HomePoliticsReport: US Intel Officials Believe Russia Secretly Backed Albanian Candidate

Report: US Intel Officials Believe Russia Secretly Backed Albanian Candidate

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Lulzim Basha, the former leader of Leader of the Democratic Party of Albania, seen here in 2021, denies receiving secret funding from Russia.Visar Kryeziu/AP

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Back in 2018, Mother Jones reported that payments made by a shell company to an American lobbyist for an Albanian political party might have originated in Russia. Over the next four-and-a-half years, we didn’t learn much more. But in a newly declassified assessment publicized on Tuesday, US intelligence weighed in. An administration official suggested the intelligence community believes the payments we reported on were part of a vast international effort in which the Kremlin dispensed at least $300 million to politicians and parties in two dozen countries.

In 2017 Lulzim Basha, then the head of Albania’s center-right opposition party, was running for prime minister. In a pro-Western country seeking European Union membership, Basha was a relative skeptic, criticizing the anti-corruption measures the crime-plagued country would have to adopt in order to join the EU. He was also ardently pro-Trump, calling to “Make Albania Great Again” and seeking access to the new US administration.

Basha’s party, the Democratic Party of Albania, or DPA, hired a lobbyist—a former Ted Cruz aide named Nick Muzin—to help him court Trump and Republicans in Washington. Muzin got Basha meetings with a few GOP lawmakers, a Breitbart interview, and entry to a June 2017 GOP fundraiser where Basha took a picture with Trump that he quickly disseminated in Albania as evidence of his access to the US president.

Around the same time, Muzin received a $500,000 payment connected to his Albanian lobbying. The origins of that money were opaque and disputed. Muzin and Basha gave differing explanations. But evidence suggested the money came via Biniatta Trade LP, a shell company registered in Scotland by two other shell companies, which were based in Belize. Biniatta, despite efforts to obscure its origins, appeared to have Russian roots, with ties to a series of other shell companies controlled by Russian citizens, we reported. Biniatta made payments supporting Basha’s party at the same time he had a controversial meeting with Russia’s ambassador to Albania and signaled he was more amendable to Russia’s anti-western aims than was the incumbent prime minister he was challenging.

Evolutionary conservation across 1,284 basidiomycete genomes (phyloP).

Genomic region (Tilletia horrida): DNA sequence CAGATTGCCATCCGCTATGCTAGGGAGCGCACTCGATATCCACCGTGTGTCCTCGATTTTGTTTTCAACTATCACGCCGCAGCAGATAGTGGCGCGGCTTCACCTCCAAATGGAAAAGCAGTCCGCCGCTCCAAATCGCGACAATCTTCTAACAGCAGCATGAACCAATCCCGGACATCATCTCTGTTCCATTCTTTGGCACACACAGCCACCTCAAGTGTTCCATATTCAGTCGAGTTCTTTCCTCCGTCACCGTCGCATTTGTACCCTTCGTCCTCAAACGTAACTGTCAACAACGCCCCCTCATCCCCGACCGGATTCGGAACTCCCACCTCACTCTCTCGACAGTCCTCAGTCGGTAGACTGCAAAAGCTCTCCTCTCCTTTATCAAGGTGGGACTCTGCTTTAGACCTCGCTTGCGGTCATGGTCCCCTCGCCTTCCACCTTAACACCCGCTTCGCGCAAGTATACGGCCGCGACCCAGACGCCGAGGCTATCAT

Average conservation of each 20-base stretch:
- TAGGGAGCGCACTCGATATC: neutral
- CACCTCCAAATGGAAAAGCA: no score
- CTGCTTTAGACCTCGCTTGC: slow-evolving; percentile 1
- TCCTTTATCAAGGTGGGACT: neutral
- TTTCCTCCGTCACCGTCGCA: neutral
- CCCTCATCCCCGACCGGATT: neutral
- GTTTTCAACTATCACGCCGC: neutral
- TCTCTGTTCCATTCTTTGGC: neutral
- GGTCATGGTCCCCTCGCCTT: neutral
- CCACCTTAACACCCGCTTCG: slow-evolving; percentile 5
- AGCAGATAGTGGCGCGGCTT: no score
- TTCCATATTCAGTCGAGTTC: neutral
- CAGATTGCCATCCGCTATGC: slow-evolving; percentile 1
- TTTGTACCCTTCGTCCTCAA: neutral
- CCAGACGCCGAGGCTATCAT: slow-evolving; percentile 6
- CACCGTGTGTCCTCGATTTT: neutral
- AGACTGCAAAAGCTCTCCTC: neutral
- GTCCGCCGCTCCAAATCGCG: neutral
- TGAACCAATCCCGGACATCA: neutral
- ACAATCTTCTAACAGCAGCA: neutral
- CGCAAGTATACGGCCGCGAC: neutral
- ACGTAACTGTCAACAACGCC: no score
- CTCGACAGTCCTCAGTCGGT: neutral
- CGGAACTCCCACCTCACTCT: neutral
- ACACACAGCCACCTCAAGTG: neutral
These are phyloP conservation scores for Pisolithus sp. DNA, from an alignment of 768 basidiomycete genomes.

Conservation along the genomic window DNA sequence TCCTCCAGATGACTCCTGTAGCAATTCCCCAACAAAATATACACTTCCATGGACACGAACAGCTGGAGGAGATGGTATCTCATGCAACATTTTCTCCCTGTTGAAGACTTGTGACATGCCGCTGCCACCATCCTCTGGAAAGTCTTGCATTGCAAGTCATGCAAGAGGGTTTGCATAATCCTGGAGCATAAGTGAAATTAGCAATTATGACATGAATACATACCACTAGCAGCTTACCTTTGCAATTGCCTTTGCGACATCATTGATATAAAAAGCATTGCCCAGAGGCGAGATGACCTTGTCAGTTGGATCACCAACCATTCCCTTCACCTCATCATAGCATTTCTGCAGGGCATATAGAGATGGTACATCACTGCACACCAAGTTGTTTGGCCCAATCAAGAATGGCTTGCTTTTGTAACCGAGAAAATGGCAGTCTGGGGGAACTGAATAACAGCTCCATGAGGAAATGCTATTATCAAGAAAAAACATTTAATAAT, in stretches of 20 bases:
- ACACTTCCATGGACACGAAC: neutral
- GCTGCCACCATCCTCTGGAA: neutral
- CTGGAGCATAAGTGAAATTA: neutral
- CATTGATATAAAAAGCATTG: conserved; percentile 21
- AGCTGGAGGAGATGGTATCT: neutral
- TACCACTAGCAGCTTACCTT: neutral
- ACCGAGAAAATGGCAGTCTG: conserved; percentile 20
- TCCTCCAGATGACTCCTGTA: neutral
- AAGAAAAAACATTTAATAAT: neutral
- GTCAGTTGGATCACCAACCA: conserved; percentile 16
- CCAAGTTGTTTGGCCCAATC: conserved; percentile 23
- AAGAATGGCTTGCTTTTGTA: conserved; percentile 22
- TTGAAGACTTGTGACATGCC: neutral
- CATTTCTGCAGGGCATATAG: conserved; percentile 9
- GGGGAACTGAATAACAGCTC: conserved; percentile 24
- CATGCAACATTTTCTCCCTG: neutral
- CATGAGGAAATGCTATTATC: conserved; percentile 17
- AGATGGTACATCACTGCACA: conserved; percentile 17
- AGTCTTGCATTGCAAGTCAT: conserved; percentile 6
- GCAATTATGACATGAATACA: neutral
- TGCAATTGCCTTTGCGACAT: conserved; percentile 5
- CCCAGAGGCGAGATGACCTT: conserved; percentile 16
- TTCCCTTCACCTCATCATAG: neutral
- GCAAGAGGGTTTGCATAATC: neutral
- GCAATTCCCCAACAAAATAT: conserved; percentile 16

Mother Jones’ report drew attention in Albania. Critics accused Basha of working for the Russians. In 2019, Albanian prosecutors charged him with money laundering and falsifying documents in connection with the matter. The case was later suspended under murky circumstances. Basha denied accepting Russian money. And his party has insisted it paid Muzin only $25,000, offering no explanation of why someone else would pay a US lobbyist hundreds of thousands of dollars to help the DPA. (Through a spokesman, Muzin said at the time he believed Biniatta Trade was a private company owned by supporters of the DPA.)

And there things have stood, more or less, for a few years. Basha left the DPA in March, replaced by the party’s founder, Sali Berisha, who is barred from entering the US due to what the State Department says is his “involvement in significant corruption.” Berisha denies allegations of corruption—and has blamed them on George Soros.

But in a cable sent this week to US embassies, and since declassified, Secretary of State Antony Blinken said Russia has paid at least $300 million to political parties and politicians outside Russia since 2014 in a bid to “to shape foreign political environments in Moscow’s favor.” And an administration source familiar with the report told the AFP that Russia “spent around $500,000 to back Albania’s center-right Democratic Party in 2017 elections.” That is an apparent reference to the same payment Mother Jones detailed back in 2018.

Asked for more detail, a State Department spokesperson declined to elaborate on the intelligence related to Albania. “We will not get into specific intelligence information, but we have been clear about our concern about Russia’s activity to influence the democratic process in various countries around the world, including our own,” the spokesperson said in an email.

Blinken’s cable, however, suggests that Russia has consistently employed opaque companies as cutouts to funnel to money to politicians. Blinken said Russia has used “lavish gifts, cash or cryptocurrency…shell companies and think tanks, as well as Russian embassy accounts” to secretly influence politicians.

The cable relies on an intelligence review reportedly ordered this summer by Biden administration officials. The administration said it declassified key details so that they could be publicized. “In order to fight this, in many ways we have to put a spotlight on it,” State Department spokesperson Ned Price said at a press briefing Tuesday.

Muzin did not respond to a request for comment Wednesday. Basha, on Twitter, denied receiving Russian support. “The Democratic Party [of Albania] has never received any foreign funding, much less from a Russian source,” he said.

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